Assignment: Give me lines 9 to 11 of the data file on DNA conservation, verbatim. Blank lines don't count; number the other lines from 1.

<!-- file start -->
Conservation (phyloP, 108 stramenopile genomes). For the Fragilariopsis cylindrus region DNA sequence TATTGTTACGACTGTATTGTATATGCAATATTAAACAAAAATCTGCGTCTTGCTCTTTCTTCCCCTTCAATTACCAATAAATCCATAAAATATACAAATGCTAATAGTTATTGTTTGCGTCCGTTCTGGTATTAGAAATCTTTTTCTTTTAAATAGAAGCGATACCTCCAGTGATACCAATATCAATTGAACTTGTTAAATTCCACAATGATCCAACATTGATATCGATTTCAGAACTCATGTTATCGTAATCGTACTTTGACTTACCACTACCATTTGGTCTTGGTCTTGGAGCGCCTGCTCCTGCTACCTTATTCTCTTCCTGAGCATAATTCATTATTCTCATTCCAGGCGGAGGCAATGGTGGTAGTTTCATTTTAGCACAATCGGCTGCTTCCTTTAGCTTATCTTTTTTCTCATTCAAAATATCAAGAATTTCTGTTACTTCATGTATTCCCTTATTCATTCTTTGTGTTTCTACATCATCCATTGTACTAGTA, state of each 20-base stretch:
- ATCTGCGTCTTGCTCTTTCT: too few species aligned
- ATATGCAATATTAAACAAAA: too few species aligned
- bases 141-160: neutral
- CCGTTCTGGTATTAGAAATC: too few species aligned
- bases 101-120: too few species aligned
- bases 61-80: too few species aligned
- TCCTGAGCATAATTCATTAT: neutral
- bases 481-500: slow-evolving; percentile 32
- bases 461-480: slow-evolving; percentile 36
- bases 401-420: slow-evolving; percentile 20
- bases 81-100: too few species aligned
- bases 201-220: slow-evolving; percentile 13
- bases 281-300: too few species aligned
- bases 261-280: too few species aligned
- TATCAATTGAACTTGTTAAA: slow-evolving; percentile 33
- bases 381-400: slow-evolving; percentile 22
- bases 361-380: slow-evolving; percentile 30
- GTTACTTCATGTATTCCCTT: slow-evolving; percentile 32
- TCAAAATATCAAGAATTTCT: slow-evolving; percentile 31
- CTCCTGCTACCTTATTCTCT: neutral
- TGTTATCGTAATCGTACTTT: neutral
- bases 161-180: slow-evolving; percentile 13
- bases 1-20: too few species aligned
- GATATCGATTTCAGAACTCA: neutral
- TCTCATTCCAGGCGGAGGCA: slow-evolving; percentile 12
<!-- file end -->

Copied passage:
- bases 481-500: slow-evolving; percentile 32
- bases 461-480: slow-evolving; percentile 36
- bases 401-420: slow-evolving; percentile 20